Catalogue


Bolshevism, Stalinism and the Comintern : perspectives on Stalinization, 1917-53 /
edited by Norman LaPorte, Kevin Morgan and Matthew Worley.
imprint
Basingstoke [England] ; New York : Palgrave Macmillan, 2008.
description
x, 319 p. ; 23 cm.
ISBN
023000671X (hbk.), 9780230006713 (hbk.)
format(s)
Book
Holdings
More Details
imprint
Basingstoke [England] ; New York : Palgrave Macmillan, 2008.
isbn
023000671X (hbk.)
9780230006713 (hbk.)
catalogue key
6642361
 
Includes bibliographical references and index.
A Look Inside
Summaries
Main Description
Bringing together leading authorities and cutting edge scholars, this collection re-examines the defining concepts of Stalinism and the& Stalinization odel.& The aim of the book is to explore how the common imperatives of a centralized movement were experienced across national boundaries.
Bowker Data Service Summary
This collection re-examines the defining concepts of Stalinism and the Stalinization model. The aim of the book is to explore how the common imperatives of a centralized movement were experienced across national boundaries.
Main Description
Bringing together leading authorities and cutting edge scholars, this collection re-examines the defining concepts of Stalinism and the Stalinization odel. The aim of the book is to explore how the common imperatives of a centralized movement were experienced across national boundaries.
Description for Bookstore
A re-examination of the defining concepts of Stalinism and Stalinization, exploring how the common imperatives of a centralized government were experienced across national boundaries.
Long Description
The opening of communist archives has prompted a resurgence of historical interest in this most seminal of Twentieth-century political movements. Ironically, however, given the diversity of the domestic contexts within which communist parties operated, scholars have rarely undertaken a comparative approach to their subject, presupposing instead the existence of broad defining patterns across national boundaries. More recently, such presumptions have been challenged, with research focusing not just on the extent but on the character of Moscow's political authority and the complex forms of interaction that could be traced between communism and its different national milieux . Bringing together leading authorities and cutting-edge scholars of the younger generation, this collection provides a new perspective on these issues through a re-examination of the defining concepts of Stalinism and Stalinization.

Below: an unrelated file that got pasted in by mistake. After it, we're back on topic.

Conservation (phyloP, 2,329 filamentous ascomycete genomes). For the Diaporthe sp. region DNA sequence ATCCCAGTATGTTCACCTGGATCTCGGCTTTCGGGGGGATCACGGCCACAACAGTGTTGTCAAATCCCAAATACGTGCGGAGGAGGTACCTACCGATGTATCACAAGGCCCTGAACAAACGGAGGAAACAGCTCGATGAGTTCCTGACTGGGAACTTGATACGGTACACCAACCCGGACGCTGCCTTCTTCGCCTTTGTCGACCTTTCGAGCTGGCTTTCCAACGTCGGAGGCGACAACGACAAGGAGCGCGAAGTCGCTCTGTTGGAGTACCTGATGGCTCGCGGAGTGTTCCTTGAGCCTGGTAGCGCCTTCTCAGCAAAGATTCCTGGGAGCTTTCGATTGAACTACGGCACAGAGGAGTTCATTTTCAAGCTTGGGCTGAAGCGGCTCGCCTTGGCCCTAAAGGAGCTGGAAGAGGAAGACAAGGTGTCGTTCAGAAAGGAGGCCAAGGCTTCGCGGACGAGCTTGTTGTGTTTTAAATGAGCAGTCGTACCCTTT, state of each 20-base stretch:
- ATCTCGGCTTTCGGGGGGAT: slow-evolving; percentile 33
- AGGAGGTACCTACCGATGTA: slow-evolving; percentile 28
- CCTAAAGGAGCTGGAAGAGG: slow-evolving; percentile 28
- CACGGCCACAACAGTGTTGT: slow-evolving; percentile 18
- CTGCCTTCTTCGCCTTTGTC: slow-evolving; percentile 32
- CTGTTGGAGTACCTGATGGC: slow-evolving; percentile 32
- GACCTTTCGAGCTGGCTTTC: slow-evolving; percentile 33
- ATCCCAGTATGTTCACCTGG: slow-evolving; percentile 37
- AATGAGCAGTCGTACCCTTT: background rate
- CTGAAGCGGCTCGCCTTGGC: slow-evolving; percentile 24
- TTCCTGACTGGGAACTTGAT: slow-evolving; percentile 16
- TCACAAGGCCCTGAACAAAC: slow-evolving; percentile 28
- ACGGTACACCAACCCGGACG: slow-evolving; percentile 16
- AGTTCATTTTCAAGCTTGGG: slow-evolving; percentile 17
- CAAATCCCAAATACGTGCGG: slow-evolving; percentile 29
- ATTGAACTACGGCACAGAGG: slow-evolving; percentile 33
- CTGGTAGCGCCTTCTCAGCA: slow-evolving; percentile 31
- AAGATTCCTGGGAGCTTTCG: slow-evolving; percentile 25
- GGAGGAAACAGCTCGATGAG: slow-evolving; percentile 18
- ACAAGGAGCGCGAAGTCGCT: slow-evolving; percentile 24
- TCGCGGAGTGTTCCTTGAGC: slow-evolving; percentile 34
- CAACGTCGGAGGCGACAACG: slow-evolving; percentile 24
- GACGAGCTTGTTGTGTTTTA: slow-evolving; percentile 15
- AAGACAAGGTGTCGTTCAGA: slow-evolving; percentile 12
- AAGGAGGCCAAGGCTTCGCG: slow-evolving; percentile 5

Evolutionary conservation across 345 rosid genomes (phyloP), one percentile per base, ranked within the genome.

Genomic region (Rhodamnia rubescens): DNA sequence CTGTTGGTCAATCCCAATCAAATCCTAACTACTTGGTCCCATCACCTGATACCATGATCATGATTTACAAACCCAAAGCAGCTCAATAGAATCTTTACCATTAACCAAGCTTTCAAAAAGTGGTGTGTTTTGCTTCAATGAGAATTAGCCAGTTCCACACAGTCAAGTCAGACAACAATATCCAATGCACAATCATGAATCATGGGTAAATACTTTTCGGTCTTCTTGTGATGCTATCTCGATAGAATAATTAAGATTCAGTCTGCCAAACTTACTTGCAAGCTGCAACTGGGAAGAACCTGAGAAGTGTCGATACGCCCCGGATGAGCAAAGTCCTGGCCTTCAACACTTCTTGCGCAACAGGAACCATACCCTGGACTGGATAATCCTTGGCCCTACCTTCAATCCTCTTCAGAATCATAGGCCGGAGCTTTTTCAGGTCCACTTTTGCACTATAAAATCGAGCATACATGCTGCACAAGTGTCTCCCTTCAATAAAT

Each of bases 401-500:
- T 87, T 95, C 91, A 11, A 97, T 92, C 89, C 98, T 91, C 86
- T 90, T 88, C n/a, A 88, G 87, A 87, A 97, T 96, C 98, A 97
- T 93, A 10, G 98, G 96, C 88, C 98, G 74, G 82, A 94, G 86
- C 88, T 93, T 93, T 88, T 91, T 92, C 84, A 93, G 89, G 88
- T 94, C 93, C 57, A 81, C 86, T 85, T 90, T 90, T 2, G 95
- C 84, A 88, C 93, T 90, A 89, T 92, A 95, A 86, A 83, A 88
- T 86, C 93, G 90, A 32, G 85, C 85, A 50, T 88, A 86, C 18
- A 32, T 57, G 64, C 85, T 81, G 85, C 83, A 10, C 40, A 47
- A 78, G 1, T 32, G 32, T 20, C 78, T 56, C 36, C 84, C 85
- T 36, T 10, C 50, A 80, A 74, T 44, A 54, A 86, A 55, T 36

Table of Contents
Acknowledgementsp. vii
Notes on the Contributorsp. viii
Introduction: Stalinization and Communist Historiographyp. 1
The Stalinization of the KPD: Old and New Viewsp. 22
Stalinization: Balance Sheet of a Complex Notionp. 45
The Central Bodies of the Comintern: Stalinization and Changing Social Compositionp. 66
The Impact of 'Bolshevization' and 'Stalinization' on French and German Communism: A Comparative Viewp. 89
Paul Levi and the Turning Point of 1921: Bolshevik Emissaries and International Discipline in the Time of Leninp. 105
'Kings among their subjects'? Ernst Thalmann, Harry Pollitt and the Leadership Cult as Stalinizationp. 124
Stalinization and the Communist Party of Italyp. 146
The Spanish Civil War and the Routes of Stalinizationp. 167
Finnish Communism, Bolshevization and Stalinizationp. 188
To Make the Nation or to Break It: Communist Dilemmas in Two Interwar Multinational Statesp. 206
Testing the Limits: Stalinization and the New Zealand and British Communist Partiesp. 226
From Bolshevism to Stalinism: Communism and the Comintern in Irelandp. 245
'Their unCommunist Stand': Chicago's Foreign Language-Speaking Communists and the Question of Stalinization, 1928-35p. 263
The Profintern and the 'Syndicalist Current' in the United Statesp. 283
Indexp. 305
Table of Contents provided by Ingram. All Rights Reserved.

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